Material and Energy valorisation of waste in a Circular Economy

Case study: Decentralised Micro-biodigester systems for rural South Africa

Date Dec 2021

Publications

Decentralised Micro-biodigester systems for rural South Africa

This is the third of a case study compilation to explore lessons on material and energy valorisation of waste within the framework of IEA Bioenergy Task 36. The central technology in this case study is micro-biodigesters systems applied in rural areas in South Africa.). 

South Africa’s rural areas have been historically characterised by persistent service delivery challenges, including lack of waste management services, poor access to reliable sanitation systems, inconsistent and unaffordable energy options. Although the viability of biogas systems as decentralised waste management, sanitation, and energy solutions for rural areas within the Global South has been well documented within contemporary literature, biogas interventions within South Africa have not been successful for a variety of reasons, namely, limited research and implementation, despite a readily abundant supply of suitable feedstock within rural contexts.

The purpose of this report is to contribute to the development of a best practice model for rural biogas provision in South Africa. It is contextualised within two interrelated, but distinct, rural bioenergy projects located in the Ndwedwe Local Municipality (NLM), within the iLembe District Municipality in the KwaZulu-Natal Province, funded by the South African National Energy Development Institute (SANEDI) and the National Lotteries Commission (NLC). These two projects encompassed repairs to 26 existing household digesters and design and implementation of new integrated biogas provision and sanitation systems at five Early Childhood Development Centres (ECDCs). Utilising a mixed-methodological approach, interventions were evaluated on their socio-economic, energy, and sanitation outcomes, and an optimisation plan was implemented to address identified shortcomings.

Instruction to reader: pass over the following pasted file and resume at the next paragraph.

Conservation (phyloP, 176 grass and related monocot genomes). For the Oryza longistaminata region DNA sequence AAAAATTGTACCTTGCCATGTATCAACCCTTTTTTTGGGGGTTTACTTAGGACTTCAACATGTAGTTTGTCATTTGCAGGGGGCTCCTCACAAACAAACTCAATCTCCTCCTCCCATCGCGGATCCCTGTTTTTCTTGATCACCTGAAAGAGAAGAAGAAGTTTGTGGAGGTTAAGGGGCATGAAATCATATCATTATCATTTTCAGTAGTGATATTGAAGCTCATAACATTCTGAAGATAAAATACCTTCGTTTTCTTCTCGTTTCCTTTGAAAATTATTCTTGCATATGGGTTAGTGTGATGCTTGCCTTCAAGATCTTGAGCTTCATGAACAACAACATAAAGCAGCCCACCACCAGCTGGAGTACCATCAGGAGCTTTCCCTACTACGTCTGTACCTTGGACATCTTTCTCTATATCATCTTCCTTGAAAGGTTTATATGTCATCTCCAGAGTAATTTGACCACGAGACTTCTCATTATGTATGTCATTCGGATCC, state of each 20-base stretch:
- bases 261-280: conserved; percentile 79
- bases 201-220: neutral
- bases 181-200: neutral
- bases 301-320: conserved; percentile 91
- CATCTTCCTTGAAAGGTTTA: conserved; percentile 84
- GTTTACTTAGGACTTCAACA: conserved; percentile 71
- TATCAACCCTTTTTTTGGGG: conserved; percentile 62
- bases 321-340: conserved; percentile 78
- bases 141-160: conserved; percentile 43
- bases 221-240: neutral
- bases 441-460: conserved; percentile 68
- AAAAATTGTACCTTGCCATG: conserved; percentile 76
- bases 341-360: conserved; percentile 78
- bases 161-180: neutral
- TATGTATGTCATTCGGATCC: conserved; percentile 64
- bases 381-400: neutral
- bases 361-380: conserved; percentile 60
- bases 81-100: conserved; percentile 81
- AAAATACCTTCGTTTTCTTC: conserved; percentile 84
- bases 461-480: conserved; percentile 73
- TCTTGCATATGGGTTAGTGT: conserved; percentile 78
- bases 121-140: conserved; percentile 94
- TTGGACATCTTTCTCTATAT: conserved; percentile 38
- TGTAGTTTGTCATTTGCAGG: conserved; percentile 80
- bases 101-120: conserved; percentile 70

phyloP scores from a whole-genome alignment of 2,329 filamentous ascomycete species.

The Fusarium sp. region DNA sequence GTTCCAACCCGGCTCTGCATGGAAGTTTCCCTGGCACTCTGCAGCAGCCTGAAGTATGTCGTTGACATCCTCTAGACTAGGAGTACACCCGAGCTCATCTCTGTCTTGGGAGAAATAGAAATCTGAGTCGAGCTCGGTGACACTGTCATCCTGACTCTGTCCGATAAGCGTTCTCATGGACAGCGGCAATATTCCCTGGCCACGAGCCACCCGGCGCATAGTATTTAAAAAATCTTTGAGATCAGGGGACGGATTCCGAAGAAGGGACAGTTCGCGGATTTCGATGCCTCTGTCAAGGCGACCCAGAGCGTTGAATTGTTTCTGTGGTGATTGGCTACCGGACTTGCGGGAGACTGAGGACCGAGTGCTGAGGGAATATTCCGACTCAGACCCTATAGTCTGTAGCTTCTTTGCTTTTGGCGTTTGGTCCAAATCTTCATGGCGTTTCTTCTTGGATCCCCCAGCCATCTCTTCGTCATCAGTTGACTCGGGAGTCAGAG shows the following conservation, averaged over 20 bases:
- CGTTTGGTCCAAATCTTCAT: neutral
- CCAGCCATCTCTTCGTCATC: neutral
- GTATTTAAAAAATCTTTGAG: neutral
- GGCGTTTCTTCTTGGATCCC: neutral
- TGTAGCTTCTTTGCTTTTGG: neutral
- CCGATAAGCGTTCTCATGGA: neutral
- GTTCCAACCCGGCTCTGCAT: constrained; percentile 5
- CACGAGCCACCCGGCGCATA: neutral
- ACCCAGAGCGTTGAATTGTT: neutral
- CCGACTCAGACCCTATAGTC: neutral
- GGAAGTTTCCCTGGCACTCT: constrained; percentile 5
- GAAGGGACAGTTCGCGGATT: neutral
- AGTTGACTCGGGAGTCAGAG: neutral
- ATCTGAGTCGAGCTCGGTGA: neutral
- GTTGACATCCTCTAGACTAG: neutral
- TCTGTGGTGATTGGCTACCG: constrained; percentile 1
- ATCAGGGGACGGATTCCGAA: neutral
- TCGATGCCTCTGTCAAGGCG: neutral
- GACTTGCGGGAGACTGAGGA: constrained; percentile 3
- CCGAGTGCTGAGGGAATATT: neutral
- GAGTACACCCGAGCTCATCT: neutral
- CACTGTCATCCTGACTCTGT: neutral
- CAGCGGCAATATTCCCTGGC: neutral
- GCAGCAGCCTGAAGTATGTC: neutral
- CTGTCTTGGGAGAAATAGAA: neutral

What was envisaged in the Ndwedwe biogas project were answers to the following:

  • What is the typical low-income/rural household’s energy requirement?
  • How much organic waste does the household produce?
  • How much biogas could be produced?
  • What reduction in deforestation does the change from the previously used fuel to biogas represent, expressed as the reduced area of deforestation and the increased carbon stock in trees?
  • What is the value of the digested material as an organic fertiliser and the opportunities for valorisation thereof?
  • What is the potential improvement in indoor air quality through reduced use of cook-stoves?
  • Whether business opportunities could be derived for the further building, maintenance of the biogas digesters in the Ndwedwe area?
  • What is the level of social acceptance of the beneficiaries to the technology and to progressively replacing LPG gas to biogas from the digesters for cooking?

While the income-level was a key consideration for the selection of households for the Ndwedwe biogas projects, other social factors, current, and in the future, were not catered for. The issue of abandonment and/or vandalization of the systems was not anticipated.

This report seeks to establish lessons learnt in the sustainability of operation and maintenance of the Ndwedwe biogas systems. The results of a detailed stakeholder engagement with municipal officials, industry, and beneficiaries, aimed at identifying barriers and drivers to implementation and rolling out of these systems, are reported hereafter.

 

Link to the publication below: Task 36 case study Biodigesters South Africa